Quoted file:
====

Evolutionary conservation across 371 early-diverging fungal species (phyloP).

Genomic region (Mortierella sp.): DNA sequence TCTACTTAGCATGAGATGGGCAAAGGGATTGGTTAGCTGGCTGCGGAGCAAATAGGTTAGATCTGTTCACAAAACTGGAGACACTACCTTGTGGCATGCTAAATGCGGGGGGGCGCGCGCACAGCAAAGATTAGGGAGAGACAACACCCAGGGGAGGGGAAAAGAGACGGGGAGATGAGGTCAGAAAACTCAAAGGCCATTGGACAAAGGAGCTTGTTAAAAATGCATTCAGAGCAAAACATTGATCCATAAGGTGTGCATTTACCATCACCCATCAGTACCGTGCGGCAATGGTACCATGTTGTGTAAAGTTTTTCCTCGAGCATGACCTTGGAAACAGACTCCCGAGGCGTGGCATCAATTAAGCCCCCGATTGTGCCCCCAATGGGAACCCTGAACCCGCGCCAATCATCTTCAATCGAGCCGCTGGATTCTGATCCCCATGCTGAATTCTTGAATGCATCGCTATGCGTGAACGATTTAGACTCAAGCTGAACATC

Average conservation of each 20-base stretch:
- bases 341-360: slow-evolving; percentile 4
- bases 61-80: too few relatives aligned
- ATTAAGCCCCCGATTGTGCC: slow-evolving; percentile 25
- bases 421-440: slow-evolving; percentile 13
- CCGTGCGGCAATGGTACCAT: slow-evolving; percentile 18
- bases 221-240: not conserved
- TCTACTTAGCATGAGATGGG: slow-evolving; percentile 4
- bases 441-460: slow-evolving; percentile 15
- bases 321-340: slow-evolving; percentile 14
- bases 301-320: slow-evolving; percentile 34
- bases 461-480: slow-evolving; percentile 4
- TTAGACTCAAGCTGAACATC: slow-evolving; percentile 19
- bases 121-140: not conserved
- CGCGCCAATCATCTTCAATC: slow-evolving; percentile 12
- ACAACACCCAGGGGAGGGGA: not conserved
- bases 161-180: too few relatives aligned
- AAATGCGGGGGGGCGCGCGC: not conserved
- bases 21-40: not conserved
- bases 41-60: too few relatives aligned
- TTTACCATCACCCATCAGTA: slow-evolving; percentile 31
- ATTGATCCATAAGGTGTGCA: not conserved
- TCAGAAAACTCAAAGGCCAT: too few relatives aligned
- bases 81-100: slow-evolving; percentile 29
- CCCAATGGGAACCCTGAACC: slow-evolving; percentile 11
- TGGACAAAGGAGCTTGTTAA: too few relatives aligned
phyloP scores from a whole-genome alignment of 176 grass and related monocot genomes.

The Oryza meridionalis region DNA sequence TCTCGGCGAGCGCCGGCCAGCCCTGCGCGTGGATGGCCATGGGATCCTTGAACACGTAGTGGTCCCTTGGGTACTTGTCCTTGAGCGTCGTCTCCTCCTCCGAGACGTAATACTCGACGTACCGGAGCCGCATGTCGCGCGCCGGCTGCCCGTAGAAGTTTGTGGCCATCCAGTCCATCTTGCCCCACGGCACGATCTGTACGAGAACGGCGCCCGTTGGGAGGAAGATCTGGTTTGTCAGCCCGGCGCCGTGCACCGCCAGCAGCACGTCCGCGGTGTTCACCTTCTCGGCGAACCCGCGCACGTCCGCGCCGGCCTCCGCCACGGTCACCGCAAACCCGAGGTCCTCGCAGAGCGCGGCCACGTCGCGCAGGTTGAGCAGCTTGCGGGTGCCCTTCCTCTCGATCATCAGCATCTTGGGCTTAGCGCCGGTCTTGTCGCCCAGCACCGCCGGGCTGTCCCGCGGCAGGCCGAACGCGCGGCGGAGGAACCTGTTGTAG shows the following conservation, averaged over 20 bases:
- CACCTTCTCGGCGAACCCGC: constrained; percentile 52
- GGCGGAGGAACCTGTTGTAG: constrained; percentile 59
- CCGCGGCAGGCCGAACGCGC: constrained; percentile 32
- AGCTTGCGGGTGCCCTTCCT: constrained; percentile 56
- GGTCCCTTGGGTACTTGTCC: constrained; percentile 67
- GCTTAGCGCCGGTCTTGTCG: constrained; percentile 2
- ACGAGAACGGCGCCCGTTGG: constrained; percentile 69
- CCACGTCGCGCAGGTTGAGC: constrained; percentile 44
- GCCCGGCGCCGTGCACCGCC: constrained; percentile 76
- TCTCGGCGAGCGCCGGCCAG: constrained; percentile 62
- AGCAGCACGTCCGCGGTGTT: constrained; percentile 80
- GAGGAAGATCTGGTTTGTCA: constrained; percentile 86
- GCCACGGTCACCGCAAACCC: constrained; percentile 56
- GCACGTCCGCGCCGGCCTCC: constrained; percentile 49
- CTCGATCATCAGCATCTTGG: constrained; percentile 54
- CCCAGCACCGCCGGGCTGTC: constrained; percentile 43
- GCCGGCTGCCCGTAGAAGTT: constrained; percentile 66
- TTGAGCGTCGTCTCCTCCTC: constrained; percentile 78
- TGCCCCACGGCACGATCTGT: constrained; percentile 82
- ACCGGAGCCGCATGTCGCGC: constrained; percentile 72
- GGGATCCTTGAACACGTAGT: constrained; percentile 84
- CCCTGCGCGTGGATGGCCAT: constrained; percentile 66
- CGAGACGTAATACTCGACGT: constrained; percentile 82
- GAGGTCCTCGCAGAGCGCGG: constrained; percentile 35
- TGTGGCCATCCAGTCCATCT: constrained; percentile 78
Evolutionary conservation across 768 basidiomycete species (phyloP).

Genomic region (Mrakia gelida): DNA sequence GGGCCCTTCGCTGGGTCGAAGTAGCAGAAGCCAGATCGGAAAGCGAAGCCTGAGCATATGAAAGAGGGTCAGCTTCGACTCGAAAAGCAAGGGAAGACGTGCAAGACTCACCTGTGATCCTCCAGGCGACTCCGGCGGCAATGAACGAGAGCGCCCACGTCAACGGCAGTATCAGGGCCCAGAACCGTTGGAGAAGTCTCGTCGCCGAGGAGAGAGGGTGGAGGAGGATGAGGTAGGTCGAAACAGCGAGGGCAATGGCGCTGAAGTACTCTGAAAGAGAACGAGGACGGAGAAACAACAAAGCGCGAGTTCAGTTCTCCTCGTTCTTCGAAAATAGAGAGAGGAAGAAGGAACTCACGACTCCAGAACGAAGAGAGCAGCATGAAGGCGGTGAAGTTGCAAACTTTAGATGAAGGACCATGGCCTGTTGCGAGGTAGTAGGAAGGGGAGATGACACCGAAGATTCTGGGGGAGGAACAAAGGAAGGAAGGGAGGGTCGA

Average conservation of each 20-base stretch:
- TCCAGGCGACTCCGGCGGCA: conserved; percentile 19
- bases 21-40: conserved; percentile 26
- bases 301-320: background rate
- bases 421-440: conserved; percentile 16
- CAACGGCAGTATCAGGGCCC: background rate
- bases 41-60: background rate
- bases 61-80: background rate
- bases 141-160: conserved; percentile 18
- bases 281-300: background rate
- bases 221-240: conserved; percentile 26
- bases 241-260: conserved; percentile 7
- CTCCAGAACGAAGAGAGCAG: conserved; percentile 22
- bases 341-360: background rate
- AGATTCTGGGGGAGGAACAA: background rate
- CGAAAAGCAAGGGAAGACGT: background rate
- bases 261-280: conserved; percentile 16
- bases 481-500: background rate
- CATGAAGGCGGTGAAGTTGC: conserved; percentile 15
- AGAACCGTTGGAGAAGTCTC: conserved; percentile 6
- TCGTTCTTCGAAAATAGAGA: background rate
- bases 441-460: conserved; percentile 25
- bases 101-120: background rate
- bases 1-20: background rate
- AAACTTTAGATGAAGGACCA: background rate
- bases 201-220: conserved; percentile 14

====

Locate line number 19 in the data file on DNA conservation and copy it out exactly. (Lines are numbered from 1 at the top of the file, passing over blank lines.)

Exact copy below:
- bases 161-180: too few relatives aligned